The Risks of Cyberterrorism
By Bruce Schneier
Date: June 19, 2003
The threat of cyberterrorism is causing much alarm these days. We have
been told to expect attacks since 9/11^; that cyberterrorists would try
to cripple our power system, disable air traffic control and emergency
services, open dams, or disrupt banking and communications. But so
far, nothing's happened. Even during the war in Iraq, which was
supposed to increase the risk dramatically, nothing happened. The
impending cyberwar was a big dud. Don't congratulate our vigilant
security, though^; the alarm was caused by a misunderstanding of both
the attackers and the attacks.
These attacks are very difficult to execute. The software systems controlling our nation's infrastructure are filled with vulnerabilities, but they're generally not the kinds of vulnerabilities that cause catastrophic disruptions. The systems are designed to limit the damage that occurs from errors and accidents. They have manual overrides. These systems have been proven to work^; they've experienced disruptions caused by accident and natural disaster. We've been through blackouts, telephone switch failures, and disruptions of air traffic control computers. In 1999, a software bug knocked out a nationwide paging system for a day. The results might be annoying, and engineers might spend days or weeks scrambling, but the effect on the general population has been minimal.
The worry is that a terrorist would cause a problem more serious than a natural disaster, but this kind of thing is surprisingly hard to do. Worms and viruses have caused all sorts of network disruptions, but it happened by accident. In January 2003, the SQL Slammer worm disrupted 13,000 ATMs on the Bank of America's network. But before it happened, you couldn't have found a security expert who understood that those systems were dependent on that vulnerability. We simply don't understand the interactions well enough to predict which kinds of attacks could cause catastrophic results, and terrorist organizations don't have that sort of knowledge either -- even if they tried to hire experts.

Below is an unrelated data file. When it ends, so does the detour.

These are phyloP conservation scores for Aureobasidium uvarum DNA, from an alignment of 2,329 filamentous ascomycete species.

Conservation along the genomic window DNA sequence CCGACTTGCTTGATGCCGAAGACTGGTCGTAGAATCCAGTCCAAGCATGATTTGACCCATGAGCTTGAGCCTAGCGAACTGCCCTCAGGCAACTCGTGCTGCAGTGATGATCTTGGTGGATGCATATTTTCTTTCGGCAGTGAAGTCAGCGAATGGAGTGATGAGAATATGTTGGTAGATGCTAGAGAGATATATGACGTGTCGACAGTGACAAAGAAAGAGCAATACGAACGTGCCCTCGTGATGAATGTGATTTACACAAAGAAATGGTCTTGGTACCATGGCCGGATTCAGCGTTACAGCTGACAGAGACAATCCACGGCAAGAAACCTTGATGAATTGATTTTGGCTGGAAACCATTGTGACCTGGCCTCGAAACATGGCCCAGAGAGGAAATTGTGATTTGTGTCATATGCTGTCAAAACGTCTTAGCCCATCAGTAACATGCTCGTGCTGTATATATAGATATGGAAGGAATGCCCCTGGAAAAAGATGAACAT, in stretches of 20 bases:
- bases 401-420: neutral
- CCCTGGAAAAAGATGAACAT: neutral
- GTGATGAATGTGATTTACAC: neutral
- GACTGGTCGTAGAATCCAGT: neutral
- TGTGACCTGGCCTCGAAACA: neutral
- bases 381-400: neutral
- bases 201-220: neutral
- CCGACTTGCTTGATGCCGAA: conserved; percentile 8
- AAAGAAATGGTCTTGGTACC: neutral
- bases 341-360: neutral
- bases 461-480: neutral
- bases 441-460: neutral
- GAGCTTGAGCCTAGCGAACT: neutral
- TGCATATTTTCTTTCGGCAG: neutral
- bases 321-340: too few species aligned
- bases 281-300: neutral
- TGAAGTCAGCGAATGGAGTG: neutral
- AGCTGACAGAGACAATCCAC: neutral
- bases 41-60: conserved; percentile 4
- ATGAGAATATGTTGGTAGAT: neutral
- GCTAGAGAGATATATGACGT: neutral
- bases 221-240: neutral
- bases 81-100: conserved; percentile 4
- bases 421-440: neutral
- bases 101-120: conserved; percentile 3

The closest example we have of this kind of thing comes from Australia in 2000. Vitek Boden broke into the computer network of a sewage treatment plant along Australia's Sunshine Coast. Over the course of two months, he leaked hundreds of thousands of gallons of putrid sludge into nearby rivers and parks. Among the results were black creek water, dead marine life, and a stench so unbearable that residents complained. This is the only known case of someone hacking a digital control system with the intent of causing environmental harm.
Despite our predilection for calling anything "terrorism," these attacks are not. We know what terrorism is. It's someone blowing himself up in a crowded restaurant, or flying an airplane into a skyscraper. It's not infecting computers with viruses, forcing air traffic controllers to route planes manually, or shutting down a pager network for a day. That causes annoyance and irritation, not terror.
This is a difficult message for some, because these days anyone who causes widespread damage is being given the label "terrorist." But imagine for a minute the leadership of al Qaeda sitting in a cave somewhere, plotting the next move in their jihad against the United States. One of the leaders jumps up and exclaims: "I have an idea! We'll disable their e-mail...." Conventional terrorism -- driving a truckful of explosives into a nuclear power plant, for example -- is still easier and much more effective.
There are lots of hackers in the world -- kids, mostly -- who like to play at politics and dress their own antics in the trappings of terrorism. They hack computers belonging to some other country (generally not government computers) and display a political message. We've often seen this kind of thing when two countries squabble: China vs. Taiwan, India vs. Pakistan, England vs. Ireland, U.S. vs. China (during the 2001 crisis over the U.S. spy plane that crashed in Chinese territory), the U.S. and Israel vs. various Arab countries. It's the equivalent of soccer hooligans taking out national frustrations on another country's fans at a game. It's base and despicable, and it causes real damage, but it's cyberhooliganism, not cyberterrorism.
There are several organizations that track attacks over the Internet. Over the last six months, less than 1% of all attacks originated from countries on the U.S. government's Cyber Terrorist Watch List, while 35% originated from inside the United States. Computer security is still important. People overplay the risks of cyberterrorism, but they underplay the risks of cybercrime. Fraud and espionage are serious problems. Luckily, the same countermeasures aimed at cyberterrorists will also prevent hackers and criminals. If organizations secure their computer networks for the wrong reasons, it will still be the right thing to do.
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